It’s a lawsuit WhatsApp originally filed in 2019, accusing the Israeli software surveillance firm NSO Group of hacking and spying on more than a thousand WhatsApp users. But while much of the case has remained shrouded in mystery, a new decision from the 9th Circuit Court of Appeals allowing the suit to move forward should shed rare light on the secretive spyware group.
The case will now go back to the district court from whence it came and can move to the discovery process, where lawyers for Facebook and WhatsApp—as well as lawyers for NSO Group—can start spilling information about the spying in this case.
In its decision on Monday, the court took particular issue with NSO Group’s unusual argument to avoid scrutiny. NSO Group had said it planned to argue “sovereign immunity” in the case, and therefore couldn’t possibly carry on since, in NSO Group’s reasoning, the fact that the spyware firm sold products to governments should make it immune to facing justice in the United States.
The judge who wrote the opinion declared that NSO Group’s proposed defense was, essentially, hogwash, according to court filings.
“Whatever NSO’s government customers do with its technology and services does not render NSO an agency or instrumentality of a foreign state,’ as Congress has defined that term,” the judge said. “Thus, NSO is not entitled to the protection of foreign sovereign immunity. And that is the end of our task.”
Experts say the decision could have massive implications for unraveling the secrets of the business behind NSO’s spyware hacking, as it stares down accusations around the globe that it has sold products to authoritarian regimes and despots, enabling intrusive surveillance and spying on journalists, activists, and dissidents. NSO Group has been throwing up a hall of mirrors every time it’s accused of perpetuating or turning a blind eye to surveillance abuses around the world, and now its shady dealings behind the scenes may finally come tumbling out in these court proceedings.
NSO Group has previously claimed that it only sells its products to governments and law enforcement agencies tracking down criminals. But investigations from security researchers and human rights groups have found NSO Group’s notorious Pegasus spyware on the phones of journalists and dissidents around the globe.
Discovery is likely to reveal once and for all just how wide-reaching and intrusive NSO Group’s spyware operations have been, said John Scott-Railton, a senior researcher at the Citizen Lab, which has been investigating NSO products’ use against victims for years.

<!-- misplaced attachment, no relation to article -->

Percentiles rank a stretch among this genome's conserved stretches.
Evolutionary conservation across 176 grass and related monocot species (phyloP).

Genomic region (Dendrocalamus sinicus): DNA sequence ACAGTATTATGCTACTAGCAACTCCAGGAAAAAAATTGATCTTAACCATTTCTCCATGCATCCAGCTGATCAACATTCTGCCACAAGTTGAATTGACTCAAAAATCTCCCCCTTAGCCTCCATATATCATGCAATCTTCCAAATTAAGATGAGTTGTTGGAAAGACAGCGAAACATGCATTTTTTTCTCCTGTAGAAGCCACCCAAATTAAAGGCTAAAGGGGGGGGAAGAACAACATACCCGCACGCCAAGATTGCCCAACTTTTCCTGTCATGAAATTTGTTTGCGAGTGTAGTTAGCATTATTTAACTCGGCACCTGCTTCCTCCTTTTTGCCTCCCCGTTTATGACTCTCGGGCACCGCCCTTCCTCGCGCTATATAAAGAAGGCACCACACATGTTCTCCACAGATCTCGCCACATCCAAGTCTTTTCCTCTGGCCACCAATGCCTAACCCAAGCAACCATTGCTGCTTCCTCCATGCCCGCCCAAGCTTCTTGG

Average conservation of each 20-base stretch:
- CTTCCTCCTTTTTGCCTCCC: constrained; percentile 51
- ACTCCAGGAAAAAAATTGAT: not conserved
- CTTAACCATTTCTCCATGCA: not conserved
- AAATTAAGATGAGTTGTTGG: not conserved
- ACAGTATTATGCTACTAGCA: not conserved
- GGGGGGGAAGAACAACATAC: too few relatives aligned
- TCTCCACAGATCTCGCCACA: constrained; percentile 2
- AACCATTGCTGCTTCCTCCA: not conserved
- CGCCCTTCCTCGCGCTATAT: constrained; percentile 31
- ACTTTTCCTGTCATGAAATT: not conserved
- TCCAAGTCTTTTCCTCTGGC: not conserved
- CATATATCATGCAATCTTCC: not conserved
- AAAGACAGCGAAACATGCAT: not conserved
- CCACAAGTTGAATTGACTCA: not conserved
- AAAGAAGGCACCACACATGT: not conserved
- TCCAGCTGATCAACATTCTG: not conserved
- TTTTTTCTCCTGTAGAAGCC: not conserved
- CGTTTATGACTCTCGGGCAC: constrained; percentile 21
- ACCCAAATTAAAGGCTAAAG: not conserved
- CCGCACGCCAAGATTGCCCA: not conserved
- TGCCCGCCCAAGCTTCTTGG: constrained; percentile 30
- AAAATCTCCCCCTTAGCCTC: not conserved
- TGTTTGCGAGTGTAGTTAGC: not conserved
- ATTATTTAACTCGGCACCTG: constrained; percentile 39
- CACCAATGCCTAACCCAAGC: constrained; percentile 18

“For years victims have been trying to hold NSO accountable and NSO has been claiming that it answers to no one,” Scott-Railton told The Daily Beast. “Today the U.S. Court of Appeals has made it very clear NSO is going to have to answer to WhatsApp for this case. NSO is going to have to have some answers for what happened.”
Scott-Railton continued that NSO was between “a hard place and a hard place,” and that discovery for any kind of spyware company would be “unprecedented and disastrous,” given the secrecy NSO tries to offer and its potential shadiness.
NSO Group frequently claims it has no visibility into the targets of its clients, while also claiming it can probe into the targets or block certain spyware operations. Human rights activists and cybersecurity specialists have long argued both cannot be true.
And now, according to Natalia Krapiva, the technology legal counsel at the digital human rights group Access Now, the truth might finally come out.
“Going into discovery would definitely [be] a blow to NSO because their entire business model is dependent on secrecy and deception. We have heard NSO claiming again and again that they have no way of knowing what their clients are doing or that certain targets are off limits for their technology,” Krapiva said. “The discovery is likely to uncover not only more information about how much NSO knows about Pegasus targets, but also the reckless disregard with which NSO has been acting towards the innocent victims of their technology, including journalists, activists, and regime critics.”
NSO Group did not immediately return a request for comment.
NSO Group could always opt to try its hand at taking this case all the way to the Supreme Court. But that would likely be fruitless, according to Krapiva, as the Supreme Court would be unlikely to hear the case and would probably side with the government.
The news comes as NSO Group is getting beaten back in every which way—to the delight of human rights activists and victims alike.
Just last week, the U.S. announced sanctions against NSO Group, adding it to the U.S. “entity list,” and noting the company had acted “contrary to the national security or foreign policy interests of the United States.”
Weeks earlier, an investigation from tech companies and multiple news outlets revealed the names of high-profile politicians, policymakers, royalty, and activists that are on a likely list of NSO Group surveillance targets, embroiling NSO in an international scandal. And new testimonials about NSO Group product hacking going haywire are surfacing by the hour; just on Monday, several new allegations came to light that NSO Group spyware was used to hack and spy on Palestinian rights activists.
The Mexican government also announced on Monday that it had arrested a businessman, named in press reports as Juan Carlos García Rivera, for his alleged role using NSO Group’s Pegasus spyware to hack a journalist.